Asbestos is a dangerous, naturally occurring mineral that was once used in just about everything from cement sheets and wall paint to automotive parts and fire-resistant clothes. The mineral is well known for its heat resistance, strength, and resilience. That is one of the key reasons why it took until the mid-1980s for the EPA to greatly limit the use of asbestos to circumstances in which it is deemed nonfriable, such as in cement.
Today, it’s public knowledge that asbestos exposure is dangerous — the mineral has carcinogenic properties and exposure can lead to a variety of health issues. Nevertheless, even with decades of warnings and research into understanding the dangers of asbestos, people are still far from understanding the risks of asbestos exposure.
If you may have been exposed to asbestos, even when you were a child, speak to your healthcare provider about tests and screening to help detect the presence of asbestos fibers and asbestos-related diseases.
Diseases Associated with Asbestos Exposure
Some of the most common asbestos-related diseases follow:
Mesothelioma is a form of cancer that affects or develops from the mesothelium, which is the thin outer layer covering a person’s internal organs, and mainly impacts the lungs and abdomen. It has been linked directly to asbestos inhalation and ingestion.
Asbestosis is a lung disease that develops as a result of severe or prolonged inhalation of asbestos and does not have a known cure. The condition is progressive, which means that it gets worse and harder to manage over time. Since asbestos-related diseases have a high latency, by the time the disease is detected, the condition is usually chronic.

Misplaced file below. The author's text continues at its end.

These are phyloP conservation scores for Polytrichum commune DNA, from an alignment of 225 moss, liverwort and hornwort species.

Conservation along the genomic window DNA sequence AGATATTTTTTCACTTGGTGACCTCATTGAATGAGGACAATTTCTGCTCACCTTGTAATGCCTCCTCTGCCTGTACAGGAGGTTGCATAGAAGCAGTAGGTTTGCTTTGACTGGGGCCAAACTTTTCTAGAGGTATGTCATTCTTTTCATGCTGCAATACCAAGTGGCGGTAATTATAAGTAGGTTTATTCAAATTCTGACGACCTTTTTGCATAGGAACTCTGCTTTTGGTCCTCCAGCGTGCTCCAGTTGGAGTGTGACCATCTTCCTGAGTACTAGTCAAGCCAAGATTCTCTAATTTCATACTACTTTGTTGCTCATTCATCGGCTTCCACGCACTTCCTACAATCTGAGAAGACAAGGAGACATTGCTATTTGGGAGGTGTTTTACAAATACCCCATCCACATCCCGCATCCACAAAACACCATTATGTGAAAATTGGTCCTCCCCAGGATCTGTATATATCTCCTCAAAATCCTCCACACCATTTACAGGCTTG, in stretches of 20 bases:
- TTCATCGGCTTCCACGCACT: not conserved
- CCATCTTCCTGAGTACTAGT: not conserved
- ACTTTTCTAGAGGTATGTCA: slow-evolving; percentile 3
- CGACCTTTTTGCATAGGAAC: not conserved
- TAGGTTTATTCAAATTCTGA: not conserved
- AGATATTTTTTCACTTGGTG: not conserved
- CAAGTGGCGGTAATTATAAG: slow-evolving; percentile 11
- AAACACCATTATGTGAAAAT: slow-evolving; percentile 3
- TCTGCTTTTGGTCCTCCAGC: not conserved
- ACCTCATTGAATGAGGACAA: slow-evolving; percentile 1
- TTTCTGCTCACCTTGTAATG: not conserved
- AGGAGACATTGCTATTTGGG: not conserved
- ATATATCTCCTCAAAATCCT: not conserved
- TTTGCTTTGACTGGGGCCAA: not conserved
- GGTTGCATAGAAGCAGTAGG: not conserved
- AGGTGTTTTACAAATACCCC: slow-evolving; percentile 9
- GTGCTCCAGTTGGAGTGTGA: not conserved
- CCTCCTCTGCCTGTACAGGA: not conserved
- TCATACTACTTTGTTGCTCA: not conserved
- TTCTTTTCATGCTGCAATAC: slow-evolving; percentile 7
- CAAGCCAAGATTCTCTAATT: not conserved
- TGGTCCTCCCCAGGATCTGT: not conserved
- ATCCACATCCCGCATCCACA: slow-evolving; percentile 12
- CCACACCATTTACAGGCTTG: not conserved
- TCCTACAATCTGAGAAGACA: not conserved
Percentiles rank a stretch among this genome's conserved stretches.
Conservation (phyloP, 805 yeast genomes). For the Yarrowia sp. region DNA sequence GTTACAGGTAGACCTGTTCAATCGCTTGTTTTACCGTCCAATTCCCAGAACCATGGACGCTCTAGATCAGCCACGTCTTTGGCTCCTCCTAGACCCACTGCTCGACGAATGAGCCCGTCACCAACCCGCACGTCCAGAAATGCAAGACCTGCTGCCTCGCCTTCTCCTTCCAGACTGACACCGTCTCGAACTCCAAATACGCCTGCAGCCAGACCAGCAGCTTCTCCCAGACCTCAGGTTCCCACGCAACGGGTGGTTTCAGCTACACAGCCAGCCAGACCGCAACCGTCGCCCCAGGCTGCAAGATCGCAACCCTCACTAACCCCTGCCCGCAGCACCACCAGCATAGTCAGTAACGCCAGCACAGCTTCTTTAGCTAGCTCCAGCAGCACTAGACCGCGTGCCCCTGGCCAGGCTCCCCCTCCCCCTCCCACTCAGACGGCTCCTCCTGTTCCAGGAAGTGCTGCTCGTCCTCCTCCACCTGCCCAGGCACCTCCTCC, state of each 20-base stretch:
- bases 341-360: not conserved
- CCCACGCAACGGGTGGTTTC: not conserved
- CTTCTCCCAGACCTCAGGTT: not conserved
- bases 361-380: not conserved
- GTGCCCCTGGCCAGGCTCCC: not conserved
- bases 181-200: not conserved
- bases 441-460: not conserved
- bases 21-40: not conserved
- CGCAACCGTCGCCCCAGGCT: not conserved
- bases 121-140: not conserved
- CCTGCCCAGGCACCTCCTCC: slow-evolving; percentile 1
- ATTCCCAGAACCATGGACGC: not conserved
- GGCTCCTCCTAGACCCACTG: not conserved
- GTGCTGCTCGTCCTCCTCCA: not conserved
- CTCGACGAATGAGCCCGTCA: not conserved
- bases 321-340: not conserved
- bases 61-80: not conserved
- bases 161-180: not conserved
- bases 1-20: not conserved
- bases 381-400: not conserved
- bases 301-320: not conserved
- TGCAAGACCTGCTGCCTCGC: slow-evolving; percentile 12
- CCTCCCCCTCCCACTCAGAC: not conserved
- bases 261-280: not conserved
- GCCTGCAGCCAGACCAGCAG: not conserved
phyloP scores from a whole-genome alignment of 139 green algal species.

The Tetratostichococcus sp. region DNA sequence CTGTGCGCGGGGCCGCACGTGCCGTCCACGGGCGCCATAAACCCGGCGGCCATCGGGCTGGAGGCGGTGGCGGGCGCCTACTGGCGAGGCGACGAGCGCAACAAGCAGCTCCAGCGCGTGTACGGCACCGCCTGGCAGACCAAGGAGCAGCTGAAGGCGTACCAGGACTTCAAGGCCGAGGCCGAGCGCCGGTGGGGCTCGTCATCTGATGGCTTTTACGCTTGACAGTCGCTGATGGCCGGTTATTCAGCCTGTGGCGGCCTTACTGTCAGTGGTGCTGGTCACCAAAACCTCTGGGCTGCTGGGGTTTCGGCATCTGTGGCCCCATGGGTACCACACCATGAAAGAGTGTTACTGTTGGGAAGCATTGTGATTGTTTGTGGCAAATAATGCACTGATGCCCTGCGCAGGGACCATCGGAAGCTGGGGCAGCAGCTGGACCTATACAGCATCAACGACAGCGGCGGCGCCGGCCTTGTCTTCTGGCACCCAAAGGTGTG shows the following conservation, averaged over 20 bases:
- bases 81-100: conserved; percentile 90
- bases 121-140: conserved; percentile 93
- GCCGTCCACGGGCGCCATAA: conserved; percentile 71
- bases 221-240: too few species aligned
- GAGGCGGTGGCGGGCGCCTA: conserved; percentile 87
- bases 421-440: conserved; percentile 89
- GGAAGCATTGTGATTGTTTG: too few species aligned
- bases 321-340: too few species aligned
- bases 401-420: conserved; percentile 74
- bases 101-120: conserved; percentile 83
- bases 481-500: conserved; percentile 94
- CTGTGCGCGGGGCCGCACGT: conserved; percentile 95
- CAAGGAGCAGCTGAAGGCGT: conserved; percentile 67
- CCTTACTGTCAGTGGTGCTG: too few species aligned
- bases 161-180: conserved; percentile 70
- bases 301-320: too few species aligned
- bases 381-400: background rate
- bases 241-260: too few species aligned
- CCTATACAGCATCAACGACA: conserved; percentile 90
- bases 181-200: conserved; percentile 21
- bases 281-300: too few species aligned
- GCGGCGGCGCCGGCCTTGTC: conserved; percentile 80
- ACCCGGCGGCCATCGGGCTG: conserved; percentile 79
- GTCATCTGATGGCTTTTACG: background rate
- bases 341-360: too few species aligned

- Pleural plaques.
Pleural plaques cause lung tissue to thicken. While the condition is not life-threatening, it is a significant risk factor for the development or acceleration of other, more dangerous respiratory problems.
- Other forms of cancer
Asbestos exposure is a known risk factor for the development of cancer in the respiratory and digestive tracts as well as in other areas of the body.
The Latency of Asbestos-related Diseases
The most significant danger posed by asbestos-related diseases is that symptoms have a very long latency period. That means that it typically takes a significant amount of time, roughly up to 30-50 years, before the symptoms of the disease manifest. By the time an individual realizes they are seriously sick, it may be too late to seek medical treatment.
Additionally, due to the latency, it becomes harder to prove that an illness is a direct result of asbestos exposure, making it difficult to seek compensation to cover medical costs.
Ultimately, the expense of regular screening is a more cost-effective option than the expenses associated with treatment further down the road. Therefore, it is necessary for those working with asbestos, as well as their families and friends who may have been exposed second-hand. to be on the lookout for the development of any concerning symptoms.